Modifying the Replication of Geminiviral Vectors Reduces Cell Death and Enhances Expression of Biopharmaceutical Proteins in Nicotiana benthamiana Leaves.
ABSTRACT: Plants are a promising platform to produce biopharmaceutical proteins, however, the toxic nature of some proteins inhibits their accumulation. We previously created a replicating geminiviral expression system based on bean yellow dwarf virus (BeYDV) that enables very high-level production of recombinant proteins. To study the role of replication in this system, we generated vectors that allow separate and controlled expression of BeYDV Rep and RepA proteins. We show that the ratio of Rep and RepA strongly affects the efficiency of replication. Rep, RepA, and vector replication all elicit the plant hypersensitive response, resulting in cell death. We find that a modest reduction in expression of Rep and RepA reduces plant leaf cell death which, despite reducing the accumulation of viral replicons, increases target protein accumulation. A single nucleotide change in the 5' untranslated region (UTR) reduced Rep/RepA expression, reduced cell death, and enhanced the production of monoclonal antibodies. We also find that replicating vectors achieve optimal expression with lower Agrobacterium concentrations than non-replicating vectors, further reducing cell death. Viral UTRs are also shown to contribute substantially to cell death, while a native plant-derived 5' UTR does not.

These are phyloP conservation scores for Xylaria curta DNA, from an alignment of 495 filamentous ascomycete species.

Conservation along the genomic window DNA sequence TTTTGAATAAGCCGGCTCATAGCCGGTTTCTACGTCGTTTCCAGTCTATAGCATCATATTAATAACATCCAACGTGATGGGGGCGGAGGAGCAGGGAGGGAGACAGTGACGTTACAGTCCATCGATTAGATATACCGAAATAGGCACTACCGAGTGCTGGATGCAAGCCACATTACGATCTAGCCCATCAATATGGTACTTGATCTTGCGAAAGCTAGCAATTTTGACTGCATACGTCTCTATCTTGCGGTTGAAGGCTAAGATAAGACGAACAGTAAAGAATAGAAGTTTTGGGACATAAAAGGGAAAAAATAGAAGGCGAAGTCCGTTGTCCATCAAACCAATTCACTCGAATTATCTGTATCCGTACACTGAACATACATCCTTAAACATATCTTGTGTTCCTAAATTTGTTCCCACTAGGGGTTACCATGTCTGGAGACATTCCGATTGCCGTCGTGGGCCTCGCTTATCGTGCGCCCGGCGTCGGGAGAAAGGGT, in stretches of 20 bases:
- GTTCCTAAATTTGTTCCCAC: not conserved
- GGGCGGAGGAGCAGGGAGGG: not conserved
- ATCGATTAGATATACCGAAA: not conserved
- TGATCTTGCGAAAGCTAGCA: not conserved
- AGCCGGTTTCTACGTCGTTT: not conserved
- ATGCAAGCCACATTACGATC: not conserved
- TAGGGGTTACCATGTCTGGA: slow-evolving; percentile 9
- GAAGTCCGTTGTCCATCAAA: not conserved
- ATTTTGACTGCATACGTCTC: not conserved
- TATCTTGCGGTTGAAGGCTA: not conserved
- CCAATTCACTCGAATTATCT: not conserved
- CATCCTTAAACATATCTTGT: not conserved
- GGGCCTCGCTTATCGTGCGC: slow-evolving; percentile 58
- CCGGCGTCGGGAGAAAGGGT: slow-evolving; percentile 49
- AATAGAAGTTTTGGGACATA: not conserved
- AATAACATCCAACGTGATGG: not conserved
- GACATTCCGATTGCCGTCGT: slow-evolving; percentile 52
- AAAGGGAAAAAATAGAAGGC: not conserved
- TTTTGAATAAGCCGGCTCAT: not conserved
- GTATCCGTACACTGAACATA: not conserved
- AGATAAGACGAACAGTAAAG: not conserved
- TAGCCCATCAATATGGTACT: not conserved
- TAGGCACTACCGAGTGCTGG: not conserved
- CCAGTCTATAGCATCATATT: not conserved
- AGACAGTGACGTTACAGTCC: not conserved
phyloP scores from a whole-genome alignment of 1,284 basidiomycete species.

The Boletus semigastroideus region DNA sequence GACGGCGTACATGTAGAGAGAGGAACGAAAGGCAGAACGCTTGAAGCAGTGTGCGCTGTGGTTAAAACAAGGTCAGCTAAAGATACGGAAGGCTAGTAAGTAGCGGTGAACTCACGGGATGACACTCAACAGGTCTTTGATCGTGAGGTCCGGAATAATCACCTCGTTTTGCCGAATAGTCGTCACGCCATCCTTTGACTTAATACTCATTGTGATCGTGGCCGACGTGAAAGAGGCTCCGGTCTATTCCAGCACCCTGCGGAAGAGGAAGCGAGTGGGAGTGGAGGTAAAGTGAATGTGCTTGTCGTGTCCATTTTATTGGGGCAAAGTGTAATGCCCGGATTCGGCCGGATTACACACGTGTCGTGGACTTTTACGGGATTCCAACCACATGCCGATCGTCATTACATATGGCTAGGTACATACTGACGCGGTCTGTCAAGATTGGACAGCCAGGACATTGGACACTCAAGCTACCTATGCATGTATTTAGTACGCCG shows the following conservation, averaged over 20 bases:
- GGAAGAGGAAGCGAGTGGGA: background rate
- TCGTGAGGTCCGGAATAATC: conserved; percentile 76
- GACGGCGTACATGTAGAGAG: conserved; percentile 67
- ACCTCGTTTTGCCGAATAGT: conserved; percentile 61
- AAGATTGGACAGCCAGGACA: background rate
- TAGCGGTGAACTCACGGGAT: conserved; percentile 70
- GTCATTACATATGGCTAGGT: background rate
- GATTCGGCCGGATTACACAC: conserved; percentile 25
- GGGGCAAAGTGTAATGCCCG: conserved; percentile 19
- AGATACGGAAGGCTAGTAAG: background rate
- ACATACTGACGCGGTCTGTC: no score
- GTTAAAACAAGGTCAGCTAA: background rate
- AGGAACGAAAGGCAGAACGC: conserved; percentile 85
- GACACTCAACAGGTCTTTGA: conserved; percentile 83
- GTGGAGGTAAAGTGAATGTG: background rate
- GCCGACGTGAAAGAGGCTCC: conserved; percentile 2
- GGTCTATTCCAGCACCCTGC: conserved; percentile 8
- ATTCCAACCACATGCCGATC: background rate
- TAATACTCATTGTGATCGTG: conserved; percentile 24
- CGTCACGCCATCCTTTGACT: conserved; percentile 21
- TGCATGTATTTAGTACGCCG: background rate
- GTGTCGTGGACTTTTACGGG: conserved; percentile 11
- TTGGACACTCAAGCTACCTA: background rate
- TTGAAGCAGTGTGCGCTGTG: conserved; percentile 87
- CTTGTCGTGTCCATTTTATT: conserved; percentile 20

Project description:DNA replication is tightly regulated to constrain the genetic material within strict spatiotemporal boundaries and copy numbers. Bacterial plasmids are autonomously replicating DNA molecules of much clinical, environmental and biotechnological interest. A mechanism used by plasmids to prevent over-replication is 'handcuffing', i.e. inactivating the replication origins in two DNA molecules by holding them together through a bridge built by a plasmid-encoded initiator protein (Rep). Besides being involved in handcuffing, the WH1 domain in the RepA protein assembles as amyloid fibres upon binding to DNA in vitro. The amyloid state in proteins is linked to specific human diseases, but determines selectable and epigenetically transmissible phenotypes in microorganisms. Here we have explored the connection between handcuffing and amyloidogenesis of full-length RepA. Using a monoclonal antibody specific for an amyloidogenic conformation of RepA-WH1, we have found that the handcuffed RepA assemblies, either reconstructed in vitro or in plasmids clustering at the bacterial nucleoid, are amyloidogenic. The replication-inhibitory RepA handcuff assembly is, to our knowledge, the first protein amyloid directly dealing with DNA. Built on an amyloid scaffold, bacterial plasmid handcuffs can bring a novel molecular solution to the universal problem of keeping control on DNA replication initiation.